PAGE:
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P-Celt and Q-Celt

People often speak of the 'Celtic' peoples of Ireland and Scotland. What do they mean? What is it that these 'Celts' have in common with each other?

People even speak of 'Celtic Europe' - a great exhibition of Celtic art and other archaeological evidence made a magnificent spectacle in Venice's Palazzo Grassi in 1991. Are we to suggest that there was once a great civilisation stretching across Europe, self-consciously Celtic, sharing great swathes of cultural life and social organisation which they held in common with each other, and which made them different from other cultures? If this is the question, the answer must be a resounding 'no'. For most of their history, for example, the Welsh and the Gaels, neighbours as they are, have had no idea that they were both 'Celtic'. It was only with the rise of comparative linguistics in the early modern period that anyone realised that these two cultures had a certain common element.

As Gearóid Mac Eoin pointed out in the concluding pages of the vast and splendid tome that accompanied the exhibition, The Celts:

That which all the Celtic countries have in common and which distinguishes them from other countries of western Europe is that they have all in recent centuries had a Celtic language as their vernacular. The Celtic languages, though today mutually unintelligible, are closely related to one another and belong to a group which was once spoken throughout all of western and much of central Europe.

It is language which is the defining characteristic of the 'Celtic'. Not politics, as Celtic peoples have lived as part of many different political scenarios, in alliance with all kinds of non-Celtic groups, colonised and colonising, rural and more or less urban.

It is not art or technique that makes Celts 'Celtic' - though it is clear that among people who spoke Celtic languages there were at some times and in some places shared artistic traditions. But to listen to the way some people extol the art of 'Celtic knotwork' as a great symbol of Celtic identity and even of Celtic spirituality - complex, interwoven, mysterious - you would think that it wasn't a widespread phenomenon in non-Celtic Europe and beyond. But it is, and it is therefore not particularly Celtic.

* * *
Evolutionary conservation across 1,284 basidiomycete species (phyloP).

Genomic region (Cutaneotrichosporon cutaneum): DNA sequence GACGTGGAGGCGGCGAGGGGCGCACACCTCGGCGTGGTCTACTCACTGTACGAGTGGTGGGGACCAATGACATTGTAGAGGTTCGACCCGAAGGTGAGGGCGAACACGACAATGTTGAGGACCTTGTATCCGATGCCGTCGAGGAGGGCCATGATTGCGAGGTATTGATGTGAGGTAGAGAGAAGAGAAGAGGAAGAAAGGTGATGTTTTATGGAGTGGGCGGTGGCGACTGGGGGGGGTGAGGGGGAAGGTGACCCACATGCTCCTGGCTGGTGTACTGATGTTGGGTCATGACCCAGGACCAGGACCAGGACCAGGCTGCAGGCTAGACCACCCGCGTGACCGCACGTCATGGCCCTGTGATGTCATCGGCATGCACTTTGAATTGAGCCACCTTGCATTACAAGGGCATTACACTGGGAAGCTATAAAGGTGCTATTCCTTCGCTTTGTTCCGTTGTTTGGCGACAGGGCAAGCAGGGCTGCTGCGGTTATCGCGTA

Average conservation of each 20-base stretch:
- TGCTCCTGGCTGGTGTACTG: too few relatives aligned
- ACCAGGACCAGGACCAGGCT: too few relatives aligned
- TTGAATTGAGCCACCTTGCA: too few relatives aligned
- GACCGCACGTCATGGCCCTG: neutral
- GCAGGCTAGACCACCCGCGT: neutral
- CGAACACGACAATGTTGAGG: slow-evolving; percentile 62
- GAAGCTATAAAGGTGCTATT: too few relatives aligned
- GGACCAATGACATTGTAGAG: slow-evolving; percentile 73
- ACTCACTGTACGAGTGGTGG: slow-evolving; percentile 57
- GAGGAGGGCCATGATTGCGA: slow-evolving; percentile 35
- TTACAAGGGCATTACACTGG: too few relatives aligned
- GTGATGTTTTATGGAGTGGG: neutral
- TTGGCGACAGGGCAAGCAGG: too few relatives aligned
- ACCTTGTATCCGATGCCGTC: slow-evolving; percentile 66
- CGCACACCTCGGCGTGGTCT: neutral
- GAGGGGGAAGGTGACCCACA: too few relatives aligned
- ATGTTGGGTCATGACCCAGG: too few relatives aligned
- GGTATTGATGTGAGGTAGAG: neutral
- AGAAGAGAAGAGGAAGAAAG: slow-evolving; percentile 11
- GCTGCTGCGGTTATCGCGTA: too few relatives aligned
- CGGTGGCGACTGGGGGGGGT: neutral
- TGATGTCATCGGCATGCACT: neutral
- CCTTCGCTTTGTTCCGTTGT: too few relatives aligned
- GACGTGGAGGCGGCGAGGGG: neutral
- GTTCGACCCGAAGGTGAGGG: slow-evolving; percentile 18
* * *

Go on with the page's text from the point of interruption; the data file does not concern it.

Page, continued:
Language remains the only ultimately useful criterion for talk of Celtic identity, then.

The surviving Insular Celtic languages fall into two groups. One group, the P-Celtic, includes modern Welsh and Cornish, both more or less close to the Breton spoken in northern France. These are sometimes called what are called British or Britonnic dialects, and are akin to the now defunct language, Pictish. The other group, 'Q-Celtic' includes the daughter languages of Old Gaelic - Irish, Scottish and Manx.

The insular distribution of Gaelic and British
speech circa 500 AD [note there were
some local variations in this pattern]

The terms 'P' and 'Q' in this context refer to peculiarities of the sounds made by the two different groups. In Indo-European words which contained an original /kw/ sound, the P-Celts developed in one direction, dropping the /k/ and hardening the labial /w/ to a /p/ sound. The Q-Celts developed in the other direction, dropping the /w/ sound and remaining with the velar /k/.

This can be shown on a table, where Middle Welsh and Old Gaelic words are compared with each other.



English meaning











cland > clann





Gaelic's dislike of the p sound is also reflected in the way that it borrowed words from Latin in the earliest period of Christian conversion. So Latin vesper, 'evening', becomes Old Gaelic fescor. Latin apostolus, 'apostle', became Gaelic Axal in a poem written around 600 AD. (Clancy and Márkus 1995, 106)

Such alternations of p and q sounds are not peculiar to Celtic languages. It is a pattern among other Indo-European languages, a wider family of which Celtic is one branch. For example, the Latin word equus, 'a horse', is equivalent to the Greek hippos.

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